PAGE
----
Everything in the house gloried in the moment, the fact of things. Everything focused on how things are, and why, and how wonderful. All the joy-filled facts. All the astonishing connections. All the irresistible questions. We went to church on Sunday mornings, but in the afternoons we traipsed through bogs and creeks and buzzing meadows, tapping stones against dead trees to call in downy woodpeckers.
And now I’m married to a biologist. You should see us in a canoe in the dark—philosopher in the bow, biologist in the stern. I’m rejoicing in the sounds of the night, awash in metaphors, and Frank is explaining the biomechanics of frog song.
“Imagine blowing up a balloon,” he says.
“Now imagine blowing up a balloon made of your neck skin.
“Now imagine blowing it up twice your size.
“Now hold that and tremble all night.
“The energetics of this music are so tough, so much energy expended, that it could kill a frog. Some tree frogs have only enough energy to sing for three nights. Three trembling nights. Imagine that.
“Imagine the silence of the frogs on day four.”
I sit quietly, imagining. What else can I do?
Then Frank says, “Now imagine swallowing a moth so big that you have to push it down your throat with your eyeballs.”
And then we look across the lake, where the path of the moon glitters on the discarded wings of a trillion flying ants. We look at the moon itself, bulging out between black mountains. And we note in passing that we ourselves are sailing at however many zillion miles per hour through the darkness, spinning in a spiral galaxy slung across space, slung out with all the singing frogs and the quiet ones, all of us up to our eyeballs in swamp.
And if we even think about our own sparkling minds on that sparkling lake, the molecular structure of awareness, the biochemistry of celebration, the universe singing its own praises in the languages of philosophy and science, then we have to hold on to keep from falling out of the canoe. Astonished, yes. And shaken.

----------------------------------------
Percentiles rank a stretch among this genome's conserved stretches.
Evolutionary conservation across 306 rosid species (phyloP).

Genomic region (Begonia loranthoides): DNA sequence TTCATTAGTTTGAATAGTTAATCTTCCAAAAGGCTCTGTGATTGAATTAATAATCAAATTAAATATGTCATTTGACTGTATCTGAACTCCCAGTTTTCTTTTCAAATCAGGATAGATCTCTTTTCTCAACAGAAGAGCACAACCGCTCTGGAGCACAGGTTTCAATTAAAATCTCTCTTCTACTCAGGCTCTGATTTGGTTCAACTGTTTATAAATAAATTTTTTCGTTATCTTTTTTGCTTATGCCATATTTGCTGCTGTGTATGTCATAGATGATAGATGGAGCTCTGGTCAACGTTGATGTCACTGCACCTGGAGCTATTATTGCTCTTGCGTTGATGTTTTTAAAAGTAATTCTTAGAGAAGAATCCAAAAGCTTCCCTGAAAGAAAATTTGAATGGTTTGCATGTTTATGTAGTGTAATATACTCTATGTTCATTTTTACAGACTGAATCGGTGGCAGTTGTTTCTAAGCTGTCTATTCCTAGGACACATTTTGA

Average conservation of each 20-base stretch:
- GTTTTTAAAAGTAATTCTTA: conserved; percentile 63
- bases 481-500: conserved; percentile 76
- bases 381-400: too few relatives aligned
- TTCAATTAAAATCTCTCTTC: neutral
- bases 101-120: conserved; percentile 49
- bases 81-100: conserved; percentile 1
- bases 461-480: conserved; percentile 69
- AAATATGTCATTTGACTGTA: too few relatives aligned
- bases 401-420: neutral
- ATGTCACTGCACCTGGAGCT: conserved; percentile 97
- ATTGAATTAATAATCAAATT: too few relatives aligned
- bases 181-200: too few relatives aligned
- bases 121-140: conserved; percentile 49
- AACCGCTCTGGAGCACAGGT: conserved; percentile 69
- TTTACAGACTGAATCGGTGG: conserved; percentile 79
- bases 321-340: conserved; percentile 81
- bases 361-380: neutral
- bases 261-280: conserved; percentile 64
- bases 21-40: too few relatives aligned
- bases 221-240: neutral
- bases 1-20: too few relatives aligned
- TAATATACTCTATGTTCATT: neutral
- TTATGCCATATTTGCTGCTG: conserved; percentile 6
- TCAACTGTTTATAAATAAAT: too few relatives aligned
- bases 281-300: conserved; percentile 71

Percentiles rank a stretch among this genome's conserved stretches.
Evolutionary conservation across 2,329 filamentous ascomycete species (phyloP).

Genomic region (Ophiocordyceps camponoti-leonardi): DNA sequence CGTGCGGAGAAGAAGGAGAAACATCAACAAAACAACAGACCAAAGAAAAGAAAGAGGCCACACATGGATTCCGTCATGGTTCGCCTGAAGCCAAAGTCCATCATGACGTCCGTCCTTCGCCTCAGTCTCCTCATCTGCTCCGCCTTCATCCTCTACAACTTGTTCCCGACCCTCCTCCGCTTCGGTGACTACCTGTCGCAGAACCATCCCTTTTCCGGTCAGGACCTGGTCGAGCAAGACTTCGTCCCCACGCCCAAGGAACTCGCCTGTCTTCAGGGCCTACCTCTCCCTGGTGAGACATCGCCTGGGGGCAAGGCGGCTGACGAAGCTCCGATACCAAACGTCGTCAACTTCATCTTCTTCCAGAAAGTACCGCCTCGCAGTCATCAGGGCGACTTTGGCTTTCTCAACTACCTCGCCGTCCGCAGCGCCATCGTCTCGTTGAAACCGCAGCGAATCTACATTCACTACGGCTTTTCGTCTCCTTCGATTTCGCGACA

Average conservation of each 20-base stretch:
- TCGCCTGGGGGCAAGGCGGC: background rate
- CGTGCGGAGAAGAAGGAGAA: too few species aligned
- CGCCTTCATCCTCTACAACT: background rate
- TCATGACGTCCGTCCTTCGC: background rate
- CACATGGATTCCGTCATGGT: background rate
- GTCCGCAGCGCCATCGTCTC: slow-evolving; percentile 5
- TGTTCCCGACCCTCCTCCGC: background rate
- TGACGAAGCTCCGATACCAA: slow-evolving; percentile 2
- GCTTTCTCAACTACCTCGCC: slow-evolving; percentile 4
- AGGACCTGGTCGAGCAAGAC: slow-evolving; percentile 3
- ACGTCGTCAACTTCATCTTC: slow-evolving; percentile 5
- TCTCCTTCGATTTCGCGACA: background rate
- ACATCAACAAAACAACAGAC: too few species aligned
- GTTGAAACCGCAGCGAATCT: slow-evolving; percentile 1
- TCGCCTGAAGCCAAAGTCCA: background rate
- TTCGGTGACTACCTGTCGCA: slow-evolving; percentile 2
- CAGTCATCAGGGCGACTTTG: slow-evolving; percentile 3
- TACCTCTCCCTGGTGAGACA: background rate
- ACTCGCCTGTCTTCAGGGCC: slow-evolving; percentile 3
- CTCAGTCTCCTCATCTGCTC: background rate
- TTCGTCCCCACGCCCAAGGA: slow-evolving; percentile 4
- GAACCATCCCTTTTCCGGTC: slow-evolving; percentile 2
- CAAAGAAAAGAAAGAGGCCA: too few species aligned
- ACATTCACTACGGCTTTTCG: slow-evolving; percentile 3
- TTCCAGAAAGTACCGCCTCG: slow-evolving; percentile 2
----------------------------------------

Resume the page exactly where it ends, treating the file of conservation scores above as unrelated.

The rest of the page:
The secular sacred. Secular: living in the world. Sacred: worthy of reverence and awe. Reverence: profound respect mixed with love and awe. Awe: fear and admiration.
Some People Suggest That science is the enemy of the sacred. This puzzles me. I suppose the argument is that the more we understand or think we understand, the smaller the realm of mystery becomes; under the hot lights of scientific knowledge, the sacred warps and shrinks, like Styrofoam in flames. But this argument won’t work because mystery is infinite, the only natural resource that humans can’t exhaust in this giant fire sale we call an economy. The physicist Chet Raymo thinks of scientific understanding as an island in a sea of mystery. The larger the island, the longer its coastline—that area where the deep sea of what we don’t understand slaps and smacks at the edge of what we think we know, a rich place of bright water and dark, fecund smell.
If so, then this is our work in the world: to pull on rubber boots and stand in this lively, dangerous water, bracing against the slapping waves, one foot on stone, another on sand. When one foot slips and the other sinks, to hop awkwardly to keep from filling our boots. To laugh, to point, and sometimes to let this surging, light-flecked mystery wash into us and knock us to our knees while we sing songs of celebration through our own three short nights, our voices thin in the darkness.
Kathleen Dean Moore is an environmental activist and nature writer; her recent work focuses on the moral urgency of climate action. Moore recently left her position as a Distinguished Professor of Philosophy at Oregon State University in order to work full-time on the climate emergency.
From Wild Comfort: The Solace of Nature. Copyright 2010 by Kathleen Dean Moore. Reprinted by arrangement with The Permissions Company, Inc., on behalf of Trumpeter Books, an imprint of of Shambhala Publications, Inc., Boston, MA.